Is it Time to Leave Your Job? How do you know?
Are you considering whether it’s time to leave your current position? If you have asked yourself this question, it’s highly likely that there are internal or external indicators bringing this thought to the forefront of your mind. Don’t disregard why you are suddenly raising the question. You may well need to consider if it is time to begin making the transition to something different. Here are some signs that it may be T.I.M.E T.O. L.E.A.V.E your current role, employer, or even make a career change.
T – Time
Over the past few years most have come to accept that work/life balance is not just a “ benefit “ or “nice to have” for employees but rather a necessity. Experiencing a healthy work/life balance means that you have time to do your job well, but also that you have sufficient time away from work. If you are finding that the amount of time you are spending at work is impacting your work/life balance in a way that is causing undue stress, it may be time to consider alternative employment options.
I – Invested
Are you the first to volunteer? The first to offer suggestions for improvement? The first in the office and last to leave? If you feel heavily invested in your role, your organization, and your career but do not see that reciprocity in how your organization treats you, that is a sign that the organization may not be fully invested in you. You may want to consider other employers where you are valued for the work that you do.
Being appropriately compensated for the job that you perform is important. If you feel you have hit a wall as it relates to salary growth, or that your current employer simply cannot or will not provide competitive compensation (of course this includes benefits and other intangibles) then it may be time to exit. Don’t however let your exit be based solely on money. There are absolutely multiple intangibles that make up your total compensation package. However, money does matter and if money is always on your mind, you may want to begin planning your exit strategy.
E – Ennui
I have always loved this fancy word for boredom. In every job, there are tasks that create boredom. However, if you find yourself approaching the entirety of your job with apathy or if the processes and outputs are of no interest, take that as a valid sign of discontent and potential need for a change.
T – Talent
You bring your unique talents to any organization you join no matter what your role or level. If you do not believe those talents are being utilized you have a decision to make about your career aspirations and how you want to explore and utilize your talents and skills. You know your strengths and are best able to assess if your current organization has the potential to leverage and grow those skills so that both you and the organization can benefit.
O – Options/Opportunity
Most individuals expect career progression and growth over time. What progress looks like differs from organization to organization. Is there opportunity for lateral or upward mobility? The answer to this question is key in determining if it is time to leave.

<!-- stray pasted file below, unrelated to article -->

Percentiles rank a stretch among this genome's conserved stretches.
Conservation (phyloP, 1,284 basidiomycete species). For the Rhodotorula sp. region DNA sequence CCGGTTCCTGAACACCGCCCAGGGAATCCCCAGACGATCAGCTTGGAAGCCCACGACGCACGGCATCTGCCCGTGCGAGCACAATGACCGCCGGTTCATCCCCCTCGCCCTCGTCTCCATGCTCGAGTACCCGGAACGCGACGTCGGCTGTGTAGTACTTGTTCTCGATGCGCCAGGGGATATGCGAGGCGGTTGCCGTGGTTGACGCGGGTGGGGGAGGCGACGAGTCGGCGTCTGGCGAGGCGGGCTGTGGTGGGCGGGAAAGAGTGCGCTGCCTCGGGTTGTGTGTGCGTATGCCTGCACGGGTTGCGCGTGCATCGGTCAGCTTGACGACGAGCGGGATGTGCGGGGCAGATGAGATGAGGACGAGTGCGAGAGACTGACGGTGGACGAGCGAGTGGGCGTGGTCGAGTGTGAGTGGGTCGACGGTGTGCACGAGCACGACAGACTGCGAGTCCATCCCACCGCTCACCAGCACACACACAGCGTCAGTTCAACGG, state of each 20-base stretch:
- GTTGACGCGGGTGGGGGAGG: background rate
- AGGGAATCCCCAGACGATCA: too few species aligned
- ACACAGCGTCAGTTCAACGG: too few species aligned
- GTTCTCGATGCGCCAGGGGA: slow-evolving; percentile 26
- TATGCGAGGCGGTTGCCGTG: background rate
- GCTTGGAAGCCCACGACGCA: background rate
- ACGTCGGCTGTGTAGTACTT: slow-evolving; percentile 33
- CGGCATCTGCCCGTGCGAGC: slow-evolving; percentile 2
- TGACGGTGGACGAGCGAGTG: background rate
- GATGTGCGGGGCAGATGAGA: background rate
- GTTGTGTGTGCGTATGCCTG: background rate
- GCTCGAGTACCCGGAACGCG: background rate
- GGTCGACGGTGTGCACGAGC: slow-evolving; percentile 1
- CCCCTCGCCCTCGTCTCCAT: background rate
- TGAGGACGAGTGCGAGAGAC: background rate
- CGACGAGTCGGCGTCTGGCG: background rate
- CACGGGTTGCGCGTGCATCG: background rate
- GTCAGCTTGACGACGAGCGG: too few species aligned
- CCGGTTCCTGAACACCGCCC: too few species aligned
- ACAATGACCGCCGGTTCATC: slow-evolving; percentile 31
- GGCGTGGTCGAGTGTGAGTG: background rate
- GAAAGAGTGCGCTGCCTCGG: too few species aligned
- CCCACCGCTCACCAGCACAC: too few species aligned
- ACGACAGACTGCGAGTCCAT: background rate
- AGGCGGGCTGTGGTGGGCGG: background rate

L – Leadership (or lack thereof)
If your leadership (direct or indirect) is not strong, the impact to you and your career can be huge. This is especially true if your direct reporting relationship is contentious or lacks open communication. If daily interactions with your supervisor or others in senior positions cause stress or becomes completely unpalatable, the writing is on the wall.
E – Engagement
It is important to be interested and engaged not only in the work that you do individually, but also in the work that the organization does. If you find yourself feeling disengaged due to lack of challenge, burnout, or for a variety of other reasons, you may be better off elsewhere. Don’t wait to become indifferent to try something different.
A – Authenticity
If you are carefully weighing your words before you speak or find yourself spending excess time crafting emails for fear of how they will be received, your “authentic self” may no longer fit with the culture of your current employer.
V – Volatility
If your organization has recently downsized several roles or shows indication that layoffs are in the near future, you may want to consider your options sooner rather than later.
E – Exhaustion
If you feel weary and drained in a variety of ways (emotionally, mentally, physically), on a daily basis your current role may be causing stress which could lead to very real health concerns. Prioritize your health and consider if now is a good time to make that jump.
I’ve listed just a few areas of job discontentment that indicate that it’s T.I.M.E T.O. L.E.A.V.E If you have been experiencing multiple instances of this for an extended time, you should seriously consider a change. It may be difficult to start anew, but replacing dissatisfaction with a better environment is necessary not only for your piece of mind, but also for your health. And ultimately you deserve to enjoy your job, career, and organization. After all, if you are going to dedicate your time and self to your work and organization, you ( and that organization) deserve all of the benefits and rewards that come with job satisfaction.
Courtney is a successful blogger and executive leader. She is a multi-industry Human Capital executive with extensive global and regional experience having served in various roles within large and small organizations. She has successfully driven enterprise-wide initiatives and is continuing to learn and grow with each new opportunity. Her blog: Goals, Gaps, and Growth shares some tips and tricks she's learned along the way.
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